Grieving

When You Lose Someone Close

When someone you love dies, your world falls apart. Life seems horribly unfair. The emptiness within you seems like it will swallow you up. Once, you took for granted that the people you love would be there forever, that everything would always turn out O.K. Now things aren’t so certain anymore.

Getting Through

The awful way you feel right now sad, maybe angry or guilty or crazy-is known as grief. Grief is a natural but painful process that happens after you lose someone or something very important to you. There is one “right” way to deal with your pain, no set amount of time when your pain will be over. But there are some positive steps you can take to help yourself to heal and find the strength you need to get through one day at a time.

Be patient with yourself

You probably cannot even imagine ever being happy again. Yet people around you may be telling you to “get on with your life.” They mean well but you may be not ready for this kind of advice. Ask them to be patient with you and be patient with yourself. Tell others what you need from them at this point in time-listening, sharing there with you and for you. No one can predict how long the grieving process will take in any particular situation. But someday, believe it or not, you will no longer want to hold on to the pain. Gradually you will be able to accept what has happened and move beyond your sorrow.

Accept your feelings

You don’t have to act as if nothing has happened. Something very painful has happened to you need to recognize it. It’s O.K. to cry or yell or just feel sad. Express your grief in the way that is most comfortable for you. You might try writing a farewell letter or poem to your loved one. Putting thoughts into words can help to lessen the ache in your heart. You may be surprised at thoughts that surface. Perhaps you wonder why you’re alive when your love one is not. Maybe you’re thinking about your own death and how it frightens you. You might be angry at yourself for not spending more time with your loved one. Or you may be furious at the person who died or at God who “permitted” this to happen. These are natural reactions. You have enough pain in your life. Don’t inflict anymore upon yourself.

Reach out to those you trust

Loneliness is one of the most difficult parts of grief. No one seems to understand how much you hurt, so you hide your pain. Most teens find a safe haven in there bedrooms. Although your bedroom offers protection, you have to leave its comfort to survive. Moving beyond those four walls and allowing the sharpness of your pain to fade does not diminish the memory of the one you loved. It’s easier to deal with grief when you can find someone to talk to about it. Think of someone who might be willing to listen in an understanding and supportive way. Is there a counselor or a grief support group at your school? Do you know a teacher, friend, or relative you would be comfortable talking to? What about a priest, minister, or rabbi? Often the most understanding person is someone who has experienced a similar loss.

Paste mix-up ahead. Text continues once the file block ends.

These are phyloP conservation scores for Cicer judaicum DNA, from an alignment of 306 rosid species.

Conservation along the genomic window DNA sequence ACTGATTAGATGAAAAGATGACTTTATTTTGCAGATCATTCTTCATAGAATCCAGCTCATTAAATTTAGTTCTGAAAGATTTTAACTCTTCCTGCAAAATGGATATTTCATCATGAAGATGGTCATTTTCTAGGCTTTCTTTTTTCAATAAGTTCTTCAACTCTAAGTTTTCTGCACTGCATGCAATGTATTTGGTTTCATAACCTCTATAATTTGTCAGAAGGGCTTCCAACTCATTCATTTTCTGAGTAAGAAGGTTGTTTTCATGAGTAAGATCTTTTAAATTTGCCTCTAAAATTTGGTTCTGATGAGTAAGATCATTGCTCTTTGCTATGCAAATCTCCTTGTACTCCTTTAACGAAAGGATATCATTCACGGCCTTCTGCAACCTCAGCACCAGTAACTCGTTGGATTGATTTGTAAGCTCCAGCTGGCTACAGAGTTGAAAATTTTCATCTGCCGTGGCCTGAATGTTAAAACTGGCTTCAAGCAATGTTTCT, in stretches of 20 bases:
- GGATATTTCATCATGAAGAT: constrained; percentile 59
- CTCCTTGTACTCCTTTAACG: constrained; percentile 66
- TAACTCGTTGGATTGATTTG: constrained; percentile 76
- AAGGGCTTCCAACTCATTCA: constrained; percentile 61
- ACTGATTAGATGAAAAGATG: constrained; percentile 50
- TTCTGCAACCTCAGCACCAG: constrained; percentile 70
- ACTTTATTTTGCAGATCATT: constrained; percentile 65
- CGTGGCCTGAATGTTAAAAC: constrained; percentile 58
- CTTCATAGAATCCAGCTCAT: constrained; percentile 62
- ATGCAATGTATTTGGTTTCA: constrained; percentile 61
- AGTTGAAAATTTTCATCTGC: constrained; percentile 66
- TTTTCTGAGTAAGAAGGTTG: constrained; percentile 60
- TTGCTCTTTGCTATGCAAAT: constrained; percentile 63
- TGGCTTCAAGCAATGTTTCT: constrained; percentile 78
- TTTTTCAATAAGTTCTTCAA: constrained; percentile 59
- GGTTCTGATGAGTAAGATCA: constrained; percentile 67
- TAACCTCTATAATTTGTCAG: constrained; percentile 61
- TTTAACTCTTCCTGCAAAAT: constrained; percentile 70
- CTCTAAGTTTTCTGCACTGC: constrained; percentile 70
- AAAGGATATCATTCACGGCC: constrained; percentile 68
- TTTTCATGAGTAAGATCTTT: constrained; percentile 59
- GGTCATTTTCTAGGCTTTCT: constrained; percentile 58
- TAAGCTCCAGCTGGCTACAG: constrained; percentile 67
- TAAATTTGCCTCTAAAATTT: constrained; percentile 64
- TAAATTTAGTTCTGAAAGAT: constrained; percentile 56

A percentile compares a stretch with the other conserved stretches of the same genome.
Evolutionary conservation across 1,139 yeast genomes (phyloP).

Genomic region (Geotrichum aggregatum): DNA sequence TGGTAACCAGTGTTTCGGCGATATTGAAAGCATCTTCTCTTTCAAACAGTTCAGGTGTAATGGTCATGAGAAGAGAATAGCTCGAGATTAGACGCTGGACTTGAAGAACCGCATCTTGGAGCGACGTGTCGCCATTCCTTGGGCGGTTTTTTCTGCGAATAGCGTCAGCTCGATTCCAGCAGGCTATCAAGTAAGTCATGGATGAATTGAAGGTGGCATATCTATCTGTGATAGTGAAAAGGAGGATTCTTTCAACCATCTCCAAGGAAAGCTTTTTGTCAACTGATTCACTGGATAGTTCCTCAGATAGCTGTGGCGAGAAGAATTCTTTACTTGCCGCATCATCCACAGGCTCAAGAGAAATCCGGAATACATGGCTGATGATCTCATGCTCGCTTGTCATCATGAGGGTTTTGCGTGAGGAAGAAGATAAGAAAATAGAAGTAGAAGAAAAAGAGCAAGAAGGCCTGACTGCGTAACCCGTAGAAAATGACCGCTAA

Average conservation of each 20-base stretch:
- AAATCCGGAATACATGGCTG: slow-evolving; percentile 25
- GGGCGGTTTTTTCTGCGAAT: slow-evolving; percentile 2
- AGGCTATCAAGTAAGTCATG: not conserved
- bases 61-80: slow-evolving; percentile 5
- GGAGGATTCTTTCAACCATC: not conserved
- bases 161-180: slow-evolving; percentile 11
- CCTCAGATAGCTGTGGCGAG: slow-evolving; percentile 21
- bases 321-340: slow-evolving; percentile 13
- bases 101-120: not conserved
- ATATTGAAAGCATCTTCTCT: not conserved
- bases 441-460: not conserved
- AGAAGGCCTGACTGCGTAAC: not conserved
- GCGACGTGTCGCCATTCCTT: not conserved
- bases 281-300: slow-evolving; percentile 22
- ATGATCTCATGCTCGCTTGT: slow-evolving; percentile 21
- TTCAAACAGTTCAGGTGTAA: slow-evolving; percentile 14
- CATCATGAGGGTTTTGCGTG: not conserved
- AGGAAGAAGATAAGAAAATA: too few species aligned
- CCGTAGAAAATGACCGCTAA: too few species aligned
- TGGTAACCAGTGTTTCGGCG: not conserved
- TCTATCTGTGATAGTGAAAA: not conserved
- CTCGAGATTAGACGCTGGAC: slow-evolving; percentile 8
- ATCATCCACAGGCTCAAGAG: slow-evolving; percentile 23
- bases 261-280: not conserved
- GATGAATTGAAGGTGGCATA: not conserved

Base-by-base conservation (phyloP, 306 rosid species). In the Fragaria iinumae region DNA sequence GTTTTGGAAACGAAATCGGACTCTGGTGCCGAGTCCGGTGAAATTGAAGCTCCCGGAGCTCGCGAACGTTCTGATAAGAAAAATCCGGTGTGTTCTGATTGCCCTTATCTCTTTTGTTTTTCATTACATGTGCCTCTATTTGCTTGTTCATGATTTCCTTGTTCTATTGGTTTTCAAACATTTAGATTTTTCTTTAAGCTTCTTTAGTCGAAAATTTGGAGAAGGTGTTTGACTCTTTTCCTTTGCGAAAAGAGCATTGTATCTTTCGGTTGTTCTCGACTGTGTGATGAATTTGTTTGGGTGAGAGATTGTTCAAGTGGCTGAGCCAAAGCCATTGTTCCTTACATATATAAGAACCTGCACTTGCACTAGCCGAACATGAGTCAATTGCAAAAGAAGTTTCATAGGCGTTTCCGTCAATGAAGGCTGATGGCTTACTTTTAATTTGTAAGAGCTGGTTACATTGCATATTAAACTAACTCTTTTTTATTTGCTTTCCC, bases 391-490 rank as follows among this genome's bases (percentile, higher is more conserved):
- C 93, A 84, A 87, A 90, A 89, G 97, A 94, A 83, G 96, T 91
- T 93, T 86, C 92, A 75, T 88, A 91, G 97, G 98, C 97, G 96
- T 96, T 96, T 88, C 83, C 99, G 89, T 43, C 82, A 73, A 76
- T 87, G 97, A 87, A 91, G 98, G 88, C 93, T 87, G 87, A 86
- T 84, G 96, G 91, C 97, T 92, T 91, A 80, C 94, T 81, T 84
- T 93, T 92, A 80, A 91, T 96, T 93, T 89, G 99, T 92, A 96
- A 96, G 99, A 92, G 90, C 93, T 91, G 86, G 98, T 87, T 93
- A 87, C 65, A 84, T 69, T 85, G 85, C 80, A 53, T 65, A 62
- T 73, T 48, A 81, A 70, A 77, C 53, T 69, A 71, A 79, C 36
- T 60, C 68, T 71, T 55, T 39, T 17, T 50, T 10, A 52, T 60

Set little goals for yourself

Getting beyond grief takes a lot of effort. You may feel uncomfortable returning to normal activities, but getting back into a routine will help. One of the best things you can do for yourself is to set one little goal a day: Call up a friend. Clean out a closet. Get tickets for an event you’ll enjoy. Start a creative project. As you try to accomplish your goals, you will slowly move beyond your grief, rather than allowing it to paralyze you. Doing something helpful for someone else is another good way to begin in focus outside of yourself.

Turn to God

When someone you love dies, it’s not unusual to feel angry at God: “This isn’t fair! You’re supposed to be a good God. Why did you let this happen? “Or you might wonder: “Are you even there, God?” Let God know how you hurt. It’s O.K. to share your pain and grief. In fact, such thoughts and feelings are prayer. Prayer is simply talking to God, saying what you really feel. You don’t need holy words; just to speak from your heart. God understands your pain and suffers with you. Open yourself to God’s healing love. Belief in a life death can also be a great comfort. The thought that someday you will be reunited with the person who has died can bring you peace and acceptance.

Looking Ahead

Have faith in yourself as you slowly adjust to life without the one you love so much. You will never completely stop missing that person. He or she will continue to be in your thoughts. And birthdays and other special occasions might be especially difficult. But gradually you will be able to get through a whole day without feeling those stabs of pain-and then a week and then a month….

Over time and with effort, you will become a stronger person with a deeper appreciation of life than you ever believed possible. Eventually you will be able to be happy and live fully again, holding the memory of your loved one forever in your heart.